School Dispute Suggests Wrong Focus

I’m really tired of this kind of story. It’s growing old beyond fast. But here goes:

A teenager is fighting a battle against his school because he wants to wear something and his school won’t let him.

In this particular case, the teen wants to wear a kilt in honor of his Scottish heritage at his graduation. He decided to ask the principal in advance if he could wear the kilt, and the principal, he says, said no way!

The teen says that he was told that the school’s decision was based on the fact that a kilt doesn’t fit the dress code for graduation. The school didn’t mind him wearing it during the post-graduation dinner, but not during the ceremony itself.

“I find it funny. The school teaches you to respect your heritage, be different, be yourself. And so I am going to be different, being myself. And they don’t like that.”

What I find tiring about this kind of story isn’t that a kid’s out to “be himself.”

Rather, it’s that it seems that if a student is going to fight his school, it must be about something he wants to wear, not something he wants to learn.

When is the last time you heard of a student raising this much stink about adding a needed curriculum? When did you last hear of a student taking a stand to get a better textbook? Or fighting for better after-school programs to help students in need?

I’m not saying, even for a moment, that honoring one’s heritage isn’t important. But at the same time, if arguments over what someone can wear at graduation, or in a senior photo, or who someone can take to their prom, is the biggest thing worth worrying about in our schools, then maybe our schools aren’t as bad as some would have us believe.

the authorPatrick
Patrick is a Christian with more than 30 years experience in professional writing, producing and marketing. His professional background also includes social media, reporting for broadcast television and the web, directing, videography and photography. He enjoys getting to know people over coffee and spending time with his dog.


  • In my opinion,this isn’t a situation that compares to the sexual discrimination issue of who to take to prom, this is a school dress code issue. It seems to be a matter of rebelling rather than being discriminated against. Now, if the kid wore it to every business casual/formal attire event I could see a possible exception…but I doubt that’s the case.
    Welcome to the real world, kid…where you don’t always get your way when you throw a tantrum. Not everything is about our own personal self-expression. Wearing a uniform doesn’t make you less of an individual.

    ..Doing away with graduation ceremonies? How cynical.
    Watching my brother walk and graduate with honors, tearing up and cheering as he turned his tassle, was one of the proudest days of our lives.
    I can’t imagine that saving a handful of people from “having to wear silly harry potter costumes like everyone else” would be worth cutting graduation for all those that it truly does matter to.

  • I’m a believer in the old aphorism that it’s easier to ask forgiveness than it is to ask permission. He screwed up by asking the principal for permission ahead of time.

    • Ha. You bring up an interesting point… Why DID he ask the principal for a permission? I wouldn’t have, not if it was that important.

      • He probably did the right thing in making sure it was okay, but in the process, demonstrated that he felt that it might not be. That makes me wonder why he was so shocked by getting a no.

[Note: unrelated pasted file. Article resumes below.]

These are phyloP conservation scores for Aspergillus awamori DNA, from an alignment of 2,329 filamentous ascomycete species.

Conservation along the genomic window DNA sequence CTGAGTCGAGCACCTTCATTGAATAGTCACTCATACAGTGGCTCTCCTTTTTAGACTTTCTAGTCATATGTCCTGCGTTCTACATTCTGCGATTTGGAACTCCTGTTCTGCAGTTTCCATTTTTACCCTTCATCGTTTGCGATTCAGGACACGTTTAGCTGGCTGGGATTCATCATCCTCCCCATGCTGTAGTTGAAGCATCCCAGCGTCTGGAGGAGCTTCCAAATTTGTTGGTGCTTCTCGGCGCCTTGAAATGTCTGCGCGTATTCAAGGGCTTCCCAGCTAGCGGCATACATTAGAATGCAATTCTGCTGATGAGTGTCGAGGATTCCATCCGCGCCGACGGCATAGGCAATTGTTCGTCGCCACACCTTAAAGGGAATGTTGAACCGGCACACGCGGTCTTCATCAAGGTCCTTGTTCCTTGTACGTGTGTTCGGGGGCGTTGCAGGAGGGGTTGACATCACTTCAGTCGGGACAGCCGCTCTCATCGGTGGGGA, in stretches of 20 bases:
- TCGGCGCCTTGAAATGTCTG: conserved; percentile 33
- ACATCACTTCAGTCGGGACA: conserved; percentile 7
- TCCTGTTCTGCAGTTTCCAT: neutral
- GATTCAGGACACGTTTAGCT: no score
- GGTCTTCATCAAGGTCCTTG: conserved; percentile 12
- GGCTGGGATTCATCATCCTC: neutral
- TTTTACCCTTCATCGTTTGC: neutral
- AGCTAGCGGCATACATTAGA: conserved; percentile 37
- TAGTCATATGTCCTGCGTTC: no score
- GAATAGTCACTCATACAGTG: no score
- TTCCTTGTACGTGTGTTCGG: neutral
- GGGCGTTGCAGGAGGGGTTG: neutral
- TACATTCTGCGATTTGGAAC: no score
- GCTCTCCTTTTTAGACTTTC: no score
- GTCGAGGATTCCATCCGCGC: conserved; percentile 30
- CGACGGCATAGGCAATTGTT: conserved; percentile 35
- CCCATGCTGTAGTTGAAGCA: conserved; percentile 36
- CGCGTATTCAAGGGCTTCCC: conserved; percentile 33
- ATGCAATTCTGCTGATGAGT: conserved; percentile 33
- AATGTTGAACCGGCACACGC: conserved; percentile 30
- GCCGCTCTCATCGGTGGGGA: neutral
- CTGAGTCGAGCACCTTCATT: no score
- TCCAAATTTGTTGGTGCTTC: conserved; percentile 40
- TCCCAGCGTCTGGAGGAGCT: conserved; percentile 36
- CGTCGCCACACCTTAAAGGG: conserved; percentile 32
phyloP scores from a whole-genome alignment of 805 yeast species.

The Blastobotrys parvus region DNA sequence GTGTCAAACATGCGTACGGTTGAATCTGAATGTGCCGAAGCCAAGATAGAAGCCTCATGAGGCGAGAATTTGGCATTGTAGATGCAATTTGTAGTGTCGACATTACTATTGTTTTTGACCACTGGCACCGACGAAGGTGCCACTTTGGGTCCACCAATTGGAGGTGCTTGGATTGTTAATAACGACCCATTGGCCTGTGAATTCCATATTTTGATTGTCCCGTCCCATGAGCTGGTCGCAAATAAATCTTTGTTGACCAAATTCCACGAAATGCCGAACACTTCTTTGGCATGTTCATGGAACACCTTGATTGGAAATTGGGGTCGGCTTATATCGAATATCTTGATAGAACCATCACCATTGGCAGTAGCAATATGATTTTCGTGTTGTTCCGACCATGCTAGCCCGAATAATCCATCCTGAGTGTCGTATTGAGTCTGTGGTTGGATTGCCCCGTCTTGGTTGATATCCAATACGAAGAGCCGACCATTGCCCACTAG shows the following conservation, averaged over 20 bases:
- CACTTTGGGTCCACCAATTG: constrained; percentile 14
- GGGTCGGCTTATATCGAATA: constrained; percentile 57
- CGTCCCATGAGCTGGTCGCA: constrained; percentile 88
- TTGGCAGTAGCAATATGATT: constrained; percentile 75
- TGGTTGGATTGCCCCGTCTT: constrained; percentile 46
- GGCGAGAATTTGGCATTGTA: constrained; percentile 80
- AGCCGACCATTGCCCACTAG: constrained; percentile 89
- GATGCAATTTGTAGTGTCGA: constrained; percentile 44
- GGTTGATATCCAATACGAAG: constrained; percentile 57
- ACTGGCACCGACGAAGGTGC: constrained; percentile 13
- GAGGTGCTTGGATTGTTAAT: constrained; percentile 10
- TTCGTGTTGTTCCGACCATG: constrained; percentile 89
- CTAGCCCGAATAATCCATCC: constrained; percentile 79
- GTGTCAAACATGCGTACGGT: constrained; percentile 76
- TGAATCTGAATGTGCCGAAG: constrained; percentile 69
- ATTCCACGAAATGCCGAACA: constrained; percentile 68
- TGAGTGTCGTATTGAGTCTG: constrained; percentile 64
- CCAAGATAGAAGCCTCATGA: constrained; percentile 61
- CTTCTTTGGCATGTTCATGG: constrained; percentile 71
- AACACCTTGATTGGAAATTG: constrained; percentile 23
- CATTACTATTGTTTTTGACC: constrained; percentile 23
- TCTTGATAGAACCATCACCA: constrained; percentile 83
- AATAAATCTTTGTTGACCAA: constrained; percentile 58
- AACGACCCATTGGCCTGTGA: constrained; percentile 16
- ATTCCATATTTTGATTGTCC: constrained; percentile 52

• I think that the school should have a gender neutral dress code, no jeans, no shorts, no tee shirts, no flip flops, etc. Or something like “business casual”

    I do think that they should not do away with the graduation ceremony. I know that next I want to walk across the stage to show everyone that I made it to graduation. Also graduation is for the family, they spent the $40,000 and they should get a little something for all that money.

  • They told him he could wear it, just not during the ceremony – which I think is entirely appropriate. It is very hard to have a dignified graduation event when kids don’t know how to dress for it, and having a clear dress code is necessary.

  • I started to comment saying, “But how would they *know* he was wearing a kilt under his gown?” and then realized two things: they wouldn’t. They probably require pants so people don’t wear shorts (which is lame, but anyway…) or nothing under the gowns; and maybe he wants to wear the kilt instead of a gown.

    So I’m back on the side of the administration on this one. Sorry, kids, usually I take your side.

    I wonder what they’d do if someone wanted to wear a boubou under the graduation gown? Covered legs, but…a ‘skirt’ on a man?

    • If a man wants to wear a skirt, let him wear a skirt – unless you deny the women the right to wear one as well.

      To me, a boubou, or a kilt, or a tuxedo wouldn’t look any more out of place in a ceremony than those Harry Potter costumes they wear already.

      • But what if the point is to eliminate the “Harry Potter” costumes by forcing everyone to have one common look? Does that make a difference? Are you really discriminating against anyone individually when you require everyone to do the same thing?

  • What if we just dispense with the graduation ceremonies entirely? Have the teachers distribute the graduation papers to the students in the classrooms, and then the kids can go home and celebrate there with their families – and do it in the nude for all I care. Seems like it would save a lot of money, time, and hassle.

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